Now, this third option is not unique – it is kind of the same as the previous one – but with this option – your SharePoint/Teams admin will install the Adobe app in all the users’ Teams environments, thus pushing the default Adobe Acrobat experience to everyone by default. Here are the steps to achieve this for your Teams Administrator.
- From the Teams Admin Center, click on Manage apps under Teams apps
- Search for Adobe and then click on Adobe Acrobat
- Click on the Permissions Tab, then the Review permissions button
- It will prompt you to sign in
- On the Permissions requested screen, click Accept
- You will receive a confirmation message. The above steps are necessary prerequisites before we publish the Adobe App to all users via Teams policies, according to Microsoft.
- Next, we need to publish the application to all the users (so they do not need to manually add it themselves). Under Teams apps, click Setup policies.
- You can create a custom policy, but can also alter Global (org-wide)
- Click on Add apps button
- Find the Adobe Acrobat app, click Add
- Click Save to save the changes.
- You will receive a confirmation message. Click Confirm.
- The above setup will now default all PDFs to open in the Adobe Acrobat desktop app by default.
Alternate Options for editing PDFs via Adobe Acrobat
Now, there might be situations where the above methods might not work for some; you might get error messages here and there.
Example of the Error Message when trying to open a PDF file in the desktop app from SharePoint
Below, I outline some alternate ways for you to edit PDFs in the desktop version of Adobe Acrobat.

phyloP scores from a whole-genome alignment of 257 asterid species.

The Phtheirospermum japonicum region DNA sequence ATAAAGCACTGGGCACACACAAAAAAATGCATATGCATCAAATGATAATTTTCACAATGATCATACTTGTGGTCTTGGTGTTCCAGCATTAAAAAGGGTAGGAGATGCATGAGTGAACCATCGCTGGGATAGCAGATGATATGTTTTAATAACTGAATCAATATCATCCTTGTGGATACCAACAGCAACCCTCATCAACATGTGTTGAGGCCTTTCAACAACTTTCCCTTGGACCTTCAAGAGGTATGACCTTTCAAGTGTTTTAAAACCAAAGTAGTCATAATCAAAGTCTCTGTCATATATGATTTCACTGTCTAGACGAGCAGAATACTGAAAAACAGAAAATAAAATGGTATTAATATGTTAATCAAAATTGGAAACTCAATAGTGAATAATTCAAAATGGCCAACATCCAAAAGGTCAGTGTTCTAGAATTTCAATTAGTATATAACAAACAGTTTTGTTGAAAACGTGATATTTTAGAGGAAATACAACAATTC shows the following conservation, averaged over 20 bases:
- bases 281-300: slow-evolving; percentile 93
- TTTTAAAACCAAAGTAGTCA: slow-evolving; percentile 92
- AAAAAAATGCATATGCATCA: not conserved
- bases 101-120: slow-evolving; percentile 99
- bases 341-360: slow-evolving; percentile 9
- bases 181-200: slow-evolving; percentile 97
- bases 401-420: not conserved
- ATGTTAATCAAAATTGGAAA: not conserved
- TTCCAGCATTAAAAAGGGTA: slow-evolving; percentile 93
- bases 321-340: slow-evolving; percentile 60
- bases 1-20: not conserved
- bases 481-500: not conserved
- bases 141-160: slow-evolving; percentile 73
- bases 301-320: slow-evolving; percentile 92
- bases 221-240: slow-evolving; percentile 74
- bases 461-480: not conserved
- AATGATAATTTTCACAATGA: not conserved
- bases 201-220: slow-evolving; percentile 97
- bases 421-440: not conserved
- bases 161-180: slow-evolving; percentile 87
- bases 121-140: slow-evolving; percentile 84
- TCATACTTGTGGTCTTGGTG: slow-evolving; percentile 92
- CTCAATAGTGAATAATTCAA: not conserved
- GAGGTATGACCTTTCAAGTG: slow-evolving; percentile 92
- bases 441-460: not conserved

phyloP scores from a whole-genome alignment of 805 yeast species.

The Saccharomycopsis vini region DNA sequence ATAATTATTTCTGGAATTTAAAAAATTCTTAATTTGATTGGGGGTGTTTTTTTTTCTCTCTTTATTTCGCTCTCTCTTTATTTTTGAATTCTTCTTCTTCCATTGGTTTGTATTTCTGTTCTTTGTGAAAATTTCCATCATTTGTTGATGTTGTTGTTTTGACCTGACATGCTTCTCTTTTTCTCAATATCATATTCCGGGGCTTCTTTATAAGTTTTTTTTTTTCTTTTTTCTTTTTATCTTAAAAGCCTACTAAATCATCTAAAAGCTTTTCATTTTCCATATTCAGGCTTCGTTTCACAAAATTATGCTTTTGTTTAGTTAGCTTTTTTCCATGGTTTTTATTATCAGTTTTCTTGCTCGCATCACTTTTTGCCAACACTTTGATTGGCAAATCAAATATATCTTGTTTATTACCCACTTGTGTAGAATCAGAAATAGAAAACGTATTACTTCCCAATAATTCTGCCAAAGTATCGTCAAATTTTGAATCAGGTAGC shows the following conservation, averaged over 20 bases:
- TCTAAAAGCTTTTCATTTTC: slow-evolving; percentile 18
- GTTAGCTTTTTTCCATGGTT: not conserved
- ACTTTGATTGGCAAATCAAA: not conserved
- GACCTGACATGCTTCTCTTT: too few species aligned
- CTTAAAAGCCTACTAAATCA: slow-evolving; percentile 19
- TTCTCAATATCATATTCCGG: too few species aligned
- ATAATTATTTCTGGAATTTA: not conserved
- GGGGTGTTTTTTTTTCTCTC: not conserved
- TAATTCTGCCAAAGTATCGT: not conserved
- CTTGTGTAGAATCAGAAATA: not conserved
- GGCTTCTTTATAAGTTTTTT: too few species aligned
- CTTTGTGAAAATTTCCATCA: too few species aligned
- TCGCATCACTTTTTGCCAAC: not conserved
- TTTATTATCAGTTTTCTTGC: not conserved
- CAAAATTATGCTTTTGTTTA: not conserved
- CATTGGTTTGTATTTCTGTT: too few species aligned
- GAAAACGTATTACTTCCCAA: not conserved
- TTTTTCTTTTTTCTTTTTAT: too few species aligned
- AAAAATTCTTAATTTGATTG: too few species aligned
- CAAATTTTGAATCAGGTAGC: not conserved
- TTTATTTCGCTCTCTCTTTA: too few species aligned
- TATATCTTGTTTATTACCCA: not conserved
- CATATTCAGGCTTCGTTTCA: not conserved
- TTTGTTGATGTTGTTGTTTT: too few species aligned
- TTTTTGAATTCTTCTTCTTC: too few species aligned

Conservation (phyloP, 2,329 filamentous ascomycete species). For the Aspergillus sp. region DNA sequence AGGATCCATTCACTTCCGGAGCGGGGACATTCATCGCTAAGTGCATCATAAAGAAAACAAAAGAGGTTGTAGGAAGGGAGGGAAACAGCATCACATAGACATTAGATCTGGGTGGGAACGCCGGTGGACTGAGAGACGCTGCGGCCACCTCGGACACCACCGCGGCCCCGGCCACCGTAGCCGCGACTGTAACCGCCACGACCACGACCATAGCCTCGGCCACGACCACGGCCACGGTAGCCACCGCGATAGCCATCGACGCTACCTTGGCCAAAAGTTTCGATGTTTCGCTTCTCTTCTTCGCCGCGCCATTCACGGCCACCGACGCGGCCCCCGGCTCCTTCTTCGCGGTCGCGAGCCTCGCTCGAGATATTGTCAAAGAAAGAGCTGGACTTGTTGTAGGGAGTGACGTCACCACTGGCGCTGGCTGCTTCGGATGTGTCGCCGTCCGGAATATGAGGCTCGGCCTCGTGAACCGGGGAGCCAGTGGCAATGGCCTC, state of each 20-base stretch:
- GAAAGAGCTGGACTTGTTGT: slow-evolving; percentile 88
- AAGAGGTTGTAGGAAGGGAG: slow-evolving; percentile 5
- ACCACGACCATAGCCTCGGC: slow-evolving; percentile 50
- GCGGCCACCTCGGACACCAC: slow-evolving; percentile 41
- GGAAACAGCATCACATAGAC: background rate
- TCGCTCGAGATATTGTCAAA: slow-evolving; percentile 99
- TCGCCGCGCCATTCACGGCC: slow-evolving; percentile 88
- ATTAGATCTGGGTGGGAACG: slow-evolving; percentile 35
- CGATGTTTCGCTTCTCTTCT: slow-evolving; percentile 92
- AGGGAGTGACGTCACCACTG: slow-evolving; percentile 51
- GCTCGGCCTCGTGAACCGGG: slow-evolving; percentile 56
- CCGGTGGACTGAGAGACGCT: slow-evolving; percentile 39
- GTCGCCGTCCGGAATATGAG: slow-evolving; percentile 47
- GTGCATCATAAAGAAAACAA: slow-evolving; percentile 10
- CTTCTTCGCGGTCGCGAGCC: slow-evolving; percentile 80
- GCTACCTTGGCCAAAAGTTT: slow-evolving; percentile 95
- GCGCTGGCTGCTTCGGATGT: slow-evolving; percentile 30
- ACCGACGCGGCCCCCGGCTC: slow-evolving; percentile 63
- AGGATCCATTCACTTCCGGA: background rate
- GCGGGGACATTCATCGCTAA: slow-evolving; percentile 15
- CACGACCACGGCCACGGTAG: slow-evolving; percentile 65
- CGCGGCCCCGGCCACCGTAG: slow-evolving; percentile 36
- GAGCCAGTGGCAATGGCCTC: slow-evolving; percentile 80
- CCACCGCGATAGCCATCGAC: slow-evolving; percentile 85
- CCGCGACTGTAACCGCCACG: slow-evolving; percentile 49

Alternate Option # 1: Add Cloud Storage in Adobe Acrobat
One alternate and compelling method is to add SharePoint to Adobe Acrobat as an alternate cloud storage. This option is handy if you work primarily within the Adobe Acrobat software and want to access all PDFs from there. Here are the steps to add/associate a SharePoint Site to Adobe Professional.
- In the Adobe Acrobat desktop application, under Other file storage, click on Add file storage. Then click Add under SharePoint Site.
- Enter the Site name and URL you are trying to connect, and click Continue.
- Click Yes if you get a warning message.
- After that, it will connect the site and it will become available as an alternate location to grab files from. Those folders in the screenshot are document libraries on that SharePoint site.
- Navigate to the library/folder and click on the PDF file you are trying to open/edit.
- When you edit files from the Adobe Acrobat desktop application, it will force you to check out the document. Go ahead and click on Check Out & Open.
- By the way, on a SharePoint site, the file will show as checked out against your account.
- Once you make changes to your PDF file, you can check it back from SharePoint or when you exit the PDF file within Adobe Acrobat.
- Just like in SharePoint, it will prompt you to fill in Version comments (optional). Click OK.
Alternate Option # 2: OneDrive Sync
Another handy option is to sync the entire document library to your computer via OneDrive Sync. This option lets you physically get the files on your PC (Windows Explorer). So, opening them up is no different than opening any other documents from your C Drive. So, by default, all those PDF files will open up in Adobe Acrobat since it is the default Adobe application on your PC.
Alternate Option # 3: Local download
Finally, if you have those one-offs where you need to quickly edit a PDF in Adobe Acrobat – you can always download a file locally, make changes on your PC, and re-upload it back to SharePoint. That last piece is probably inconvenient and most important, but it does the job.